Page last updated at 00:06 GMT, Tuesday, 27 October 2009

Ubuntu readies the Karmic Koala

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Ubuntu's Chris Kenyon gives BBC Radio 5-Live's Gary Parkinson a preview of Karmic Koala.

What do French gendarmes, Andalucian school children, Wikipedia and San Francisco International airport have in common?

It is not the set up for a tortuous pun. Instead all of them are big users of the free Ubuntu operating system.

The French national police force runs its operations on the open source OS; computer systems supporting Spanish schools have their own version; the online encyclopaedia runs its hundreds of servers on Ubuntu and SFIA's internal computer system is based around it.

Ubuntu is based on Linux - the open source operating system that is maintained, expanded and extended by legions of fans and professional programmers around the world. Thanks to their efforts Ubuntu has become the most popular of all the Linux distributions.

On 29 October, version 9.10 of Ubuntu is released. All versions of the operating system have an alternative alliterative appellation. Ubuntu 9.10 is known as Karmic Koala.

The launch comes in the wake of Microsoft's fanfare around Windows 7 - the latest incarnation of its flagship operating system.

Factory mode

While Ubuntu's developer Canonical can not quite match the hoopla surrounding Windows 7 for its launch, the software competes where it matters, said Chris Kenyon, one of Canonical's OS evangelists.

"For the first time in 20 years you can buy Ubuntu pre-installed from more than one manufacturer," he said. "That's an extraordinary story."

Faced with such consumer inertia it's hard to see Linux making much progress in boosting its minuscule market share
Rory Cellan-Jones
Technology correspondent

Computer makers HP, Dell, Toshiba and Acer now all offer the OS as a choice on machines people buy via their websites. The number of models varies by territory with the software proving more popular in some places than others.

Dell China, said Mr Kenyon, has more than 40 models with Ubuntu available.

Before now, he said, many people installed the software themselves on laptops and desktops that formerly ran Windows. Their experiences varied because the development effort that helps to keep Ubuntu updated sometimes lags behind what people are using.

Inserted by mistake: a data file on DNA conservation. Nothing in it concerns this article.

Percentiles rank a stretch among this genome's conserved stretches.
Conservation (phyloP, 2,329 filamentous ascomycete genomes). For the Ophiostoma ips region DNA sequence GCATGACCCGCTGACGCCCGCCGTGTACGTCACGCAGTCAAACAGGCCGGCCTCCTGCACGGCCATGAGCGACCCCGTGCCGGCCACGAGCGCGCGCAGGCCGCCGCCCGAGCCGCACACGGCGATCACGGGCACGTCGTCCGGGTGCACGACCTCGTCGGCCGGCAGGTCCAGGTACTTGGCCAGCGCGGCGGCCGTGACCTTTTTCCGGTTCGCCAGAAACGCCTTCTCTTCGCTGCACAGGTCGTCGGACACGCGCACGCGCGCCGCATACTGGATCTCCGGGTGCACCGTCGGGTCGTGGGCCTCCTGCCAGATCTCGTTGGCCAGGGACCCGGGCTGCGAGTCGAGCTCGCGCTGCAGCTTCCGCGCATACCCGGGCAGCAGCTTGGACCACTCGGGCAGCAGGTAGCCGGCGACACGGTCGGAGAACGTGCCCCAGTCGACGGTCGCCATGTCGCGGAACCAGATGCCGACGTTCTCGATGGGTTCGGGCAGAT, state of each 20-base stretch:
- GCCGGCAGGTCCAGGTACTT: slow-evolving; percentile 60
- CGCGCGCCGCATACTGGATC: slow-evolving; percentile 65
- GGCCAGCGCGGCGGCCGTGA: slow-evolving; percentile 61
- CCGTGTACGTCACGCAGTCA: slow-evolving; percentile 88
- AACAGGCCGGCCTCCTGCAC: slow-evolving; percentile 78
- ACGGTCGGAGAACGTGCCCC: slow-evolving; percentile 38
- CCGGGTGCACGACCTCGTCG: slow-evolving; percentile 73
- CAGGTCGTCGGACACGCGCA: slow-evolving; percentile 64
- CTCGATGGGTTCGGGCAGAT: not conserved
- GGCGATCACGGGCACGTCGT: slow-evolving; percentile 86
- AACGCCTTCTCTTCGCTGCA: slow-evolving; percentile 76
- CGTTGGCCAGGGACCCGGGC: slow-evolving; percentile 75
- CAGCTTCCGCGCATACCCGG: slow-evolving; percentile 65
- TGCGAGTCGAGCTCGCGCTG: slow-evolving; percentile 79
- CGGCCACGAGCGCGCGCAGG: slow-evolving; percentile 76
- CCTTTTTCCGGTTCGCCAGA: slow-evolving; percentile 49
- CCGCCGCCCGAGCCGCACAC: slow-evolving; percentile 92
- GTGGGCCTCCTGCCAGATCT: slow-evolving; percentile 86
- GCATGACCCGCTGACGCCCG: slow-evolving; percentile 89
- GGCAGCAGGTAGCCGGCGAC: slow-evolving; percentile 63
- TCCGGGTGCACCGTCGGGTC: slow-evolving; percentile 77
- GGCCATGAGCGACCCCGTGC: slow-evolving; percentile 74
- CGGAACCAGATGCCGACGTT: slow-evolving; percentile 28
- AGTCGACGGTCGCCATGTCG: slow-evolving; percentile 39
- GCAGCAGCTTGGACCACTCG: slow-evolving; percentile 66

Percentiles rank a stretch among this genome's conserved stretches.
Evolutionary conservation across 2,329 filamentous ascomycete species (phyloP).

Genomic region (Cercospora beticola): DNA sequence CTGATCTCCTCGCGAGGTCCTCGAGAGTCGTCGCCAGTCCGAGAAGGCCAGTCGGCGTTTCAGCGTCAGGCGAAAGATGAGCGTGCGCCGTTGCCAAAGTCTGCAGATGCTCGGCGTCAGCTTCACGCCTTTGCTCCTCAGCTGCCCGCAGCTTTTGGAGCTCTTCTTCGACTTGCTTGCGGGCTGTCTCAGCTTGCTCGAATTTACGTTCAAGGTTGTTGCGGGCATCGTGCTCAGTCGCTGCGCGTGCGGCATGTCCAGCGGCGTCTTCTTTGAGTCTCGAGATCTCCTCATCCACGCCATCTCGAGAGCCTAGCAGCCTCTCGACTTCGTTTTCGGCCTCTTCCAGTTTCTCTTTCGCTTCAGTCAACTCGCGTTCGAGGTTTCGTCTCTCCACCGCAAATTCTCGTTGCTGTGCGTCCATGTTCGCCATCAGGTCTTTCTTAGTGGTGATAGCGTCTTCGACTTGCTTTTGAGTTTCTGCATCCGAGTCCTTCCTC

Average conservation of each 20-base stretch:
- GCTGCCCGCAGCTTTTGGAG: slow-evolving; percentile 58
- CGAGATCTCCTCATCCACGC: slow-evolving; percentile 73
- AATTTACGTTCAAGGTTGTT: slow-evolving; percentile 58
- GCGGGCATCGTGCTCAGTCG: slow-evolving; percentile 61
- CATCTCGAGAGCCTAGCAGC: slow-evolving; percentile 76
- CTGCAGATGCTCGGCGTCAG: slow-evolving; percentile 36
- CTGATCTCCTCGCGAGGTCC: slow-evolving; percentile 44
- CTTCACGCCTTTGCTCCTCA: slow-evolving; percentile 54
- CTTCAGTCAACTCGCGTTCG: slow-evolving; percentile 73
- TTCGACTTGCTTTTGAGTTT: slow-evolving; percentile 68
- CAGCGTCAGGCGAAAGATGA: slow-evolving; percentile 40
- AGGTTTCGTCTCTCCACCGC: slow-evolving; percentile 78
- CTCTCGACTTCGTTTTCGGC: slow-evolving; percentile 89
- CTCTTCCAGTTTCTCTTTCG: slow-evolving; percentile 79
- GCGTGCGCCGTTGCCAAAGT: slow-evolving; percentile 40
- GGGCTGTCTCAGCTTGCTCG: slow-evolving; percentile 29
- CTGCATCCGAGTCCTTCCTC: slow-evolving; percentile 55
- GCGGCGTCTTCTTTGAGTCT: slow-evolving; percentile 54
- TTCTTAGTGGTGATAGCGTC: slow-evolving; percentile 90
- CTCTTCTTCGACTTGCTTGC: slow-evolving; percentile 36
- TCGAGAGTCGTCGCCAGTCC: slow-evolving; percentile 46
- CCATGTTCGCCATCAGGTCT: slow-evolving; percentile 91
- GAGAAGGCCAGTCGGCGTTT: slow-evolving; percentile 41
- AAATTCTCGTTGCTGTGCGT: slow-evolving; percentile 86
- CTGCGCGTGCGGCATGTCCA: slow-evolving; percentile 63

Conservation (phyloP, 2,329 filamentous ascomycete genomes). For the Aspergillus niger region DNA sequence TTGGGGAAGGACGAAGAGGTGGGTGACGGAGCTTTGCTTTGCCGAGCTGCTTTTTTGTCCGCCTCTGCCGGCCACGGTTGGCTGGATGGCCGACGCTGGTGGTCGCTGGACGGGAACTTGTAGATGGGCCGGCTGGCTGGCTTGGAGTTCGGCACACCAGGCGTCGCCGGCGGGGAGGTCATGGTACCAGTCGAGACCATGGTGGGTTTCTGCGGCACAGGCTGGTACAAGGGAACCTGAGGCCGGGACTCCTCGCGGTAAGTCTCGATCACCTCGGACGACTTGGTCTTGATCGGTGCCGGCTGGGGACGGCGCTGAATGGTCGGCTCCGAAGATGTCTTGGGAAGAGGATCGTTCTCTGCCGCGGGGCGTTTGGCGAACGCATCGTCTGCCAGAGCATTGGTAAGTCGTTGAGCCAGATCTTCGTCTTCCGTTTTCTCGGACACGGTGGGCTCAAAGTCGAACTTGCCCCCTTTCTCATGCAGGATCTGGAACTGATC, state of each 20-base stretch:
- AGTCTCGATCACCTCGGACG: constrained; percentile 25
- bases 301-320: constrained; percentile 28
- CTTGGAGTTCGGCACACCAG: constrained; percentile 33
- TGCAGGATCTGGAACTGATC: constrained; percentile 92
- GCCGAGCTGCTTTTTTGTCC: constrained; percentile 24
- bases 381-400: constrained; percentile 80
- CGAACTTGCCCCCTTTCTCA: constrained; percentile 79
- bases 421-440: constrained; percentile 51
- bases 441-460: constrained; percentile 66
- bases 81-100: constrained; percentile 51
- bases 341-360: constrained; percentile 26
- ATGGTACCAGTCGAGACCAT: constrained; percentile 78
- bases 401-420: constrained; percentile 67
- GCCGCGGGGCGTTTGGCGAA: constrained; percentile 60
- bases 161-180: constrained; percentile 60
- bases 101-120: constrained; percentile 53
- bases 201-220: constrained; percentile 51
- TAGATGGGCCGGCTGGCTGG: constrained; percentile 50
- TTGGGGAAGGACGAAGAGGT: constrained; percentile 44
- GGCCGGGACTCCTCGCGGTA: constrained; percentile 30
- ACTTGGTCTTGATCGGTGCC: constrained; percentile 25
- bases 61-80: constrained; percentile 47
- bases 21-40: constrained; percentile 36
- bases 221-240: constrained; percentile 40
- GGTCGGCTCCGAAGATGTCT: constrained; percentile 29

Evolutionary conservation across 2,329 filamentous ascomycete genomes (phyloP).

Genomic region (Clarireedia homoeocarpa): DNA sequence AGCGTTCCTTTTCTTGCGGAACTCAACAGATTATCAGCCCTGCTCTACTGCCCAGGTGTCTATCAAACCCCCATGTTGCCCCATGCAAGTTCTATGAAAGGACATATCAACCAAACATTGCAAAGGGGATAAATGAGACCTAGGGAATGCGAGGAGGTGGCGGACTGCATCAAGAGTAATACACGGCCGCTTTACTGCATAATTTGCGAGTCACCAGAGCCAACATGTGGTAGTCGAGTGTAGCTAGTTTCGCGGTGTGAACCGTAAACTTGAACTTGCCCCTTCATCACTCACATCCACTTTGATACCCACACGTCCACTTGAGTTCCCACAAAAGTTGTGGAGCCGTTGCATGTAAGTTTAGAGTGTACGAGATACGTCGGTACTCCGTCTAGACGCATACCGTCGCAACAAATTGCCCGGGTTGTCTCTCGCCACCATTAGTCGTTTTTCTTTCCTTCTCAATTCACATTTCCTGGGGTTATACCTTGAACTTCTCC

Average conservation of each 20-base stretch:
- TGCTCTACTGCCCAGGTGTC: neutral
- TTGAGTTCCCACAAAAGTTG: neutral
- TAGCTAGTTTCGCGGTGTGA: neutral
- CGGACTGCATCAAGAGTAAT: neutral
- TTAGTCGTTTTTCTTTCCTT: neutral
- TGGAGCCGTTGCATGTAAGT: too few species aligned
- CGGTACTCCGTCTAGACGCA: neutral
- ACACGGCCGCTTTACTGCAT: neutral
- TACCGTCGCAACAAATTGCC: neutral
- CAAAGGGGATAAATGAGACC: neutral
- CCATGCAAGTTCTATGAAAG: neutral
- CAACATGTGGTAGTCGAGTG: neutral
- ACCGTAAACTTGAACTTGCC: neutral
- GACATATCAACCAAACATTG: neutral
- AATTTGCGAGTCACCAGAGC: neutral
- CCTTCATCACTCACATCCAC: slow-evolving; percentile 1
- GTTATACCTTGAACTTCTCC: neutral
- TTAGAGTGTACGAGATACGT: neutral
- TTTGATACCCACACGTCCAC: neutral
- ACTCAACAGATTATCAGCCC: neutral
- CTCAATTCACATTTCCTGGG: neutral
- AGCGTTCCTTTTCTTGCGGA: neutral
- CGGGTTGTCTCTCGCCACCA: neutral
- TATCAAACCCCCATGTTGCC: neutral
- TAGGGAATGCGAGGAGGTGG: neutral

But, he said, with the software increasingly likely to be installed at the factory those days of frustration may be on the wane.

"Hardware problems are only really solved through installation," he said. "That's going to become increasingly the case over the next 12 months."

Competition time

The steady march of technology was also removing many of those stumbling blocks that stopped people plumping for Ubuntu and kept them with Windows or Apple's OS X, said Mr Kenyon.

Text from Microsoft's 10-K, Microsoft
Microsoft now lists Canonical under threats in its regular stock filing

Some have been reluctant to move to Ubuntu and open source software because it would mean learning their way around programs that were the equivalent of what they used on older machines.

But, said Mr Kenyon, the growing use of web applications - such as Google Docs - was eroding those differences quickly.

"The web is making the compatibility part far easier," he said.

To help with that ease of use Ubuntu 9.10 has Firefox 3.5 onboard that works with the many web-based programs, such as the BBC iPlayer, that are becoming increasingly popular.

With the web levelling the playing field between the different OS makers, Mr Kenyon said the fact that Ubuntu runs faster and is more secure than rivals on the same hardware will convince many to try it.

He admitted that some of the security of Ubuntu was down to the fact that cyber criminals do not target it in the same way as they do Windows.

"Some of the security is through obscurity but it's also better by design," he said. "Fundamentally it requires you to run a safer system. It's there from the ground up."

Canonical is also making it easier to road test Ubuntu with a "live mode" that lets potential users run it off a USB drive to check its compatibility with the hardware on their desktop or laptop.

Evidence that it is being taken seriously can be found, he said, in the annual "10-K form" that Microsoft files with the SEC. Every public firm must file one of these to outline the market conditions and competitors it believes pose the greatest threat to its business.

In 2009, for the first time, Canonical got a mention.

Given that Microsoft recognises its success, Mr Kenyon is convinced that it's only a matter of time before Ubuntu's 12 million strong pool of users is joined by many more.

"We're nearing a tipping point," said Mr Kenyon.



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